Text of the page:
Interview: Bernd van Linder
In what ways is the UAE’s banking sector feeling the effects of higher US dollar interest rates?
BERND VAN LINDER: Although the currency peg implies that the Central Bank of the UAE (CBUAE) will follow the moves of the US Federal Reserve Bank, this does not imply a one-to-one relationship. First, when you look at market rates in the UAE, the Emirates Interbank Offered Rates have been above the USD London Interbank Offered Rates for some time, reflecting the different characteristics of the USD and the UAE markets. As such, the rate hikes in the US did not translate in full to equivalent rate hikes in the UAE. Second, rate hikes have different effects on a bank’s assets and liabilities. For banks that have their funding mix right, implying a large proportion of interest rate-insensitive liabilities, a hike in interest rates has a positive net effect on margins. So to the extent that higher USD interest rates imply higher UAE interest rates, it does affect the sector, but not in a linear way.
As for credit demand, the rates hikes that we have seen thus far have not had a dampening effect on credit demand. In a country like the UAE, one would expect credit demand to grow in line with GDP. For 2017, this is what we have seen. For 2018, forecasts by the IMF and others are for GDP to increase in excess of 3%, which will imply higher credit growth than we have seen in 2017. I do not expect this to be affected by the rate hikes we will likely see in 2018. The consistency in demand for credit has also been helped by the excellent job the CBUAE has done in managing liquidity in the banking system.
Has digitisation affected entry for new competitors, and how has this process changed the domestic competitive landscape?
VAN LINDER: It is not very clear that digitisation has lowered barriers to entry. When you look at financial technology (fintech) companies, the vast majority are focused on developing front-end systems. They focus on developing the next app, which builds on banks’ existing infrastructure. Only a limited number of fintech firms actually try to disrupt the banking process, such as those in the blockchain segment, where there are very interesting projects being carried out.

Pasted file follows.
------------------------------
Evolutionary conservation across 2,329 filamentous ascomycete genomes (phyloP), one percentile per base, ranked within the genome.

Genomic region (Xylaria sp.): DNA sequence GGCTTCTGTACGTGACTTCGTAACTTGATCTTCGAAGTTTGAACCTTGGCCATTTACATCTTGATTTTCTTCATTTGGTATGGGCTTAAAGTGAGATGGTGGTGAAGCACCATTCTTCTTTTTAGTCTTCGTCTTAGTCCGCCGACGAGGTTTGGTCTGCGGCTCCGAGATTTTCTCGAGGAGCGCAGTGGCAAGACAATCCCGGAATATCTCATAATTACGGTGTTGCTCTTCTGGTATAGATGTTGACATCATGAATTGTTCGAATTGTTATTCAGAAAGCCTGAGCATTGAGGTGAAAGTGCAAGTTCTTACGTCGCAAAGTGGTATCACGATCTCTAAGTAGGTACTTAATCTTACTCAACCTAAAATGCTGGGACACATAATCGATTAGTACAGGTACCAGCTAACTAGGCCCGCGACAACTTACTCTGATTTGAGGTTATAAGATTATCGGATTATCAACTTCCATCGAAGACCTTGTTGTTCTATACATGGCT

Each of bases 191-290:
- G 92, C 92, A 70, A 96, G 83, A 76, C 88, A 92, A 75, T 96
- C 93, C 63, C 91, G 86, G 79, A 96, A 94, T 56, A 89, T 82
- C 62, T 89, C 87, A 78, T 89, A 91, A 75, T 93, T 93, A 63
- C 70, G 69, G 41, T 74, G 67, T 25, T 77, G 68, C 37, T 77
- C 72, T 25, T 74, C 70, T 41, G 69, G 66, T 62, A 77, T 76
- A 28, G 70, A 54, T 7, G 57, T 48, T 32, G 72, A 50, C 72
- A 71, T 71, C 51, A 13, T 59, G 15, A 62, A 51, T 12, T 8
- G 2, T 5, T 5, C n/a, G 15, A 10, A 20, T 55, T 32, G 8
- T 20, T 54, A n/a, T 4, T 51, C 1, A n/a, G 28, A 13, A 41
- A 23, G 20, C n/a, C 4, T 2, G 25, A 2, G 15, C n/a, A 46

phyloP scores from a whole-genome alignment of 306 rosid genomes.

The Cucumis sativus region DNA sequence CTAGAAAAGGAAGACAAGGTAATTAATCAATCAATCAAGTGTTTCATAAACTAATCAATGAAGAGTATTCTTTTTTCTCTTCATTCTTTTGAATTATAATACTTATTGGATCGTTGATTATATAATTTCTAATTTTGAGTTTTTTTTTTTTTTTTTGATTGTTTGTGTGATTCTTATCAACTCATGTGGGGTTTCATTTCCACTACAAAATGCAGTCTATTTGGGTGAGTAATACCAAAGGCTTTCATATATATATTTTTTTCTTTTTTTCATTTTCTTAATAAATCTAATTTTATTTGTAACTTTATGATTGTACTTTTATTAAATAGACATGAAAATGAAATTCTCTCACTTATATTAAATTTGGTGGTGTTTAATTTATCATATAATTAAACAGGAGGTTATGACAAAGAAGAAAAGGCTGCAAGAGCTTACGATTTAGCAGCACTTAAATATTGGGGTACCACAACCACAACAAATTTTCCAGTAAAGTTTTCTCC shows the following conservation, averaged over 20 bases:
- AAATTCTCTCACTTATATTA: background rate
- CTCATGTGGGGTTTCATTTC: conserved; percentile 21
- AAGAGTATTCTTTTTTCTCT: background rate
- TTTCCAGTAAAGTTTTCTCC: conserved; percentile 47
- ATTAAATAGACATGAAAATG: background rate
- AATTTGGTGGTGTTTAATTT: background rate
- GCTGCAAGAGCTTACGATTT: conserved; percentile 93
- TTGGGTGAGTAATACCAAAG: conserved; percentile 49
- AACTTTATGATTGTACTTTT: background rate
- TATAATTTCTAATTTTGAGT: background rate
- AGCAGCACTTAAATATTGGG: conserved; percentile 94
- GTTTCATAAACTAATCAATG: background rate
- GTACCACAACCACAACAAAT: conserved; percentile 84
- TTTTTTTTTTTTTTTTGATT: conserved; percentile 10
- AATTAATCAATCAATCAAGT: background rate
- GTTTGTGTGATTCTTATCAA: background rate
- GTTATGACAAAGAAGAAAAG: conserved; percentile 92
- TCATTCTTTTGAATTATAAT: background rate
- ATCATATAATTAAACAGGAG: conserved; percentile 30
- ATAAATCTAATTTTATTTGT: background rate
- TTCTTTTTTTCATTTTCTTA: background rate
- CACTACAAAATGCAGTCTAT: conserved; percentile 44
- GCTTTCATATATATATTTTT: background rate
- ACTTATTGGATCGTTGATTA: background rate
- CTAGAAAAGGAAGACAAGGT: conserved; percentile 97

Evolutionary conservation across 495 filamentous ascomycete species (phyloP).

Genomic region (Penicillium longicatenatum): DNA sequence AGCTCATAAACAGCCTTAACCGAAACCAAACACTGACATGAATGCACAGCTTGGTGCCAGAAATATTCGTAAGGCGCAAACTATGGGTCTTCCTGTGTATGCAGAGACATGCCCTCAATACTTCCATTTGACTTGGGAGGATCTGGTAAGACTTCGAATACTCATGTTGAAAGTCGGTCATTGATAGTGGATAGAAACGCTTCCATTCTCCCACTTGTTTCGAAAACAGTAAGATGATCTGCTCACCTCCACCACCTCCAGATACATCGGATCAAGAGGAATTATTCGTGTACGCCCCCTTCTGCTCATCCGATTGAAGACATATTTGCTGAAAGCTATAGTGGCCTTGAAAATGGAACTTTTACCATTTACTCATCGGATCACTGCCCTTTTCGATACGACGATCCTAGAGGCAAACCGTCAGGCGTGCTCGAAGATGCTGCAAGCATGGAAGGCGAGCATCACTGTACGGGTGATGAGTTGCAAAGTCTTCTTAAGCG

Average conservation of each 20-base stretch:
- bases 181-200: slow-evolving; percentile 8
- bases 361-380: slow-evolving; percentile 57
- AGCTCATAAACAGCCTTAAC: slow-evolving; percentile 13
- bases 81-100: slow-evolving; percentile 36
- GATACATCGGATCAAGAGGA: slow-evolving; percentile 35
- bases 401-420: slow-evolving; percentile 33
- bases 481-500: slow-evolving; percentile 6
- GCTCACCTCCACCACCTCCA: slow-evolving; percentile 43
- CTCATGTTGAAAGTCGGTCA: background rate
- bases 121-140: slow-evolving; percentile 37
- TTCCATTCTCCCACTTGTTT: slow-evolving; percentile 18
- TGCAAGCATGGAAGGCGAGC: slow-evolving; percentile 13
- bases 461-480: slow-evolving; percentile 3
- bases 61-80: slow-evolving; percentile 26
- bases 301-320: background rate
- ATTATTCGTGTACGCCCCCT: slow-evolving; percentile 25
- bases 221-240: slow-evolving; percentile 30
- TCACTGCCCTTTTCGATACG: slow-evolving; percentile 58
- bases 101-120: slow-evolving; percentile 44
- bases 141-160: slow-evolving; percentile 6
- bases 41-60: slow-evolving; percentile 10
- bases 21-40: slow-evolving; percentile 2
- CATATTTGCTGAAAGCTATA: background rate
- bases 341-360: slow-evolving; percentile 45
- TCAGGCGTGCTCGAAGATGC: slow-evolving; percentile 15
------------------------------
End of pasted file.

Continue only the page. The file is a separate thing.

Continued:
Many intangible barriers to entry still exist. One is public trust: banks are seen as stable, reliable institutions, and for newcomers this is not easy to replicate. It takes time to build a good reputation. Another aspect to consider is regulation: while banks have the skills and experience to comply with all the different layers of financial regulation, for fintech firms it takes great efforts to do so. Lastly, banks with physical branches will always be more appealing to customers than banks with no physical infrastructure. Even though there will be fewer branches per bank and the role of branches is changing into a more sales and service centre, it is also true that branches will not completely disappear from the market.
As government-related entities make adjustments to adapt to lower oil prices, what measures are being implemented to sustain credit growth?
VAN LINDER: Most countries in the region have learned to live with the oil prices at this level of $ 55-65 per barrel. Governments in the region are taking the right measures: they are diversifying their revenue streams and further improving their public financial health by adjusting expenditure, introducing value-added tax, and counter-cyclically spending with a focus on diversification and investment. These are all helping to sustain credit growth. Furthermore, structural improvements such as the Credit Bureau in the UAE and Saudi Arabia are having a positive impact on confidence in the banking sector, which in turn causes an upward growth trend of credit in these markets. Bankruptcy law will also be an important game changer in the medium term, as it will further boost confidence and predictability in the market.
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